Q: A coworker points out that the Founding Fathers used “insure” incorrectly. Of course no one wants to say Thomas Jefferson was wrong! And as you note, “ensure” and “insure” have much in common.
A: The Constitution and its Preamble were written in 1787, and the language, capitalizations, and spellings reflect the usage of the day. The Preamble reads:
“We the People of the United States, in Order to form a more perfect Union, establish Justice, insure domestic Tranquility, provide for the common defence, promote the general Welfare, and secure the Blessings of Liberty to ourselves and our Posterity, do ordain and establish this Constitution for the United States of America.”
We’ve reproduced the original 1787 spellings, quoting from the document held in the National Archives. The spellings “defence” (still used in British English) and “insure” were common usage in the 18th century.
As we’ve written before on our blog, in current usage to “insure” is to issue or buy insurance against financial loss, while to “ensure” is to make certain of something.
That’s the usual practice, and the one recommended by usage guides, though dictionaries say the two terms are sometimes used interchangeably.
Meanwhile, in current usage to “assure” means to reassure or remove doubt, though the British sometimes use the term in the technical sense of to underwrite financial loss.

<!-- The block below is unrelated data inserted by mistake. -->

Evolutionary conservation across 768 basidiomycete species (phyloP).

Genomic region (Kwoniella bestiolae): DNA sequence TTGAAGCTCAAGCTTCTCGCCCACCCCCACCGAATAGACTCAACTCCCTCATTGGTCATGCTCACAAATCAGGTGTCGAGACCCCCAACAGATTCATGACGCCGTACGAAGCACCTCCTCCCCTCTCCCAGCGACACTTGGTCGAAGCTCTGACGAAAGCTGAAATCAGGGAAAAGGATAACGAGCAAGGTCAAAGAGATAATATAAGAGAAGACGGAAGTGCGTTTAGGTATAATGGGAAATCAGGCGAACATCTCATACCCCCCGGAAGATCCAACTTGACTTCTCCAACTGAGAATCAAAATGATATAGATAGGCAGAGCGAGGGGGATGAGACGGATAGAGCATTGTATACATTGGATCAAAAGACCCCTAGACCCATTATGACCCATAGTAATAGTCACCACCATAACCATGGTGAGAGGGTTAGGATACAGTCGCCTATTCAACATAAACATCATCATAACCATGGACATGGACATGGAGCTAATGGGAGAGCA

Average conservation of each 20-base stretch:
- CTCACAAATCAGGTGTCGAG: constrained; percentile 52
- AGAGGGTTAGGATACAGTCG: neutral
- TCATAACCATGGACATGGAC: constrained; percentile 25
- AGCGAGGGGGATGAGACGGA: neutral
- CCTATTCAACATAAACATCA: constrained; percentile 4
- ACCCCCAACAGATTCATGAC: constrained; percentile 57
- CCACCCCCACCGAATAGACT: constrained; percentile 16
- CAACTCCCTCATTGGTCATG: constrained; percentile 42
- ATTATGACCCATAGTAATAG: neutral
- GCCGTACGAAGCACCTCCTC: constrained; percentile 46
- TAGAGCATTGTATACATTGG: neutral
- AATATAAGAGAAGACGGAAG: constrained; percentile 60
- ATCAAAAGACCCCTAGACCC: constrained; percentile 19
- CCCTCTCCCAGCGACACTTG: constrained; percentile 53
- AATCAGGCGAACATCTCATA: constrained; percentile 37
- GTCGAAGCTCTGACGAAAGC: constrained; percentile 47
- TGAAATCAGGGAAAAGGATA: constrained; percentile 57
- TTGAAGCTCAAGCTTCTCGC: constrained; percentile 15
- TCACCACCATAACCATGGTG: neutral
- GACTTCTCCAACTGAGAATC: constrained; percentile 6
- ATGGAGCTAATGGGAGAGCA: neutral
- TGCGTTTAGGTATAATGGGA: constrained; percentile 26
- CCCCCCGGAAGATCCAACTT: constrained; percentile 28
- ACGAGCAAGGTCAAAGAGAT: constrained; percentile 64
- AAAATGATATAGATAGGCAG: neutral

As you can see, English usage changes over time!
Thomas Jefferson used “insure” in the general sense in a memoir he wrote in 1825, cited in the Oxford English Dictionary: “A recurrence to these letters now insures me against errors of memory.”
Jefferson, by the way, didn’t write the Preamble or any other part of the Constitution. He was ambassador to France at the time, and was out of the country during the Constitutional Convention of 1787.
But he did write the Declaration of Independence in 1776, though a few touches were added by John Adams and Benjamin Franklin.
The authorship of the Preamble and much of the rest of the Constitution is credited to another of the Founders, Gouverneur Morris, who was a Pennsylvania delegate to the 1787 convention.
In the past, we’ve answered several other questions about the Preamble, in case you’re interested.
In 2011, we had postings in May and November about the phrase “We the People.” And in 2008, we had postings in January and November about the phrase “more perfect.”
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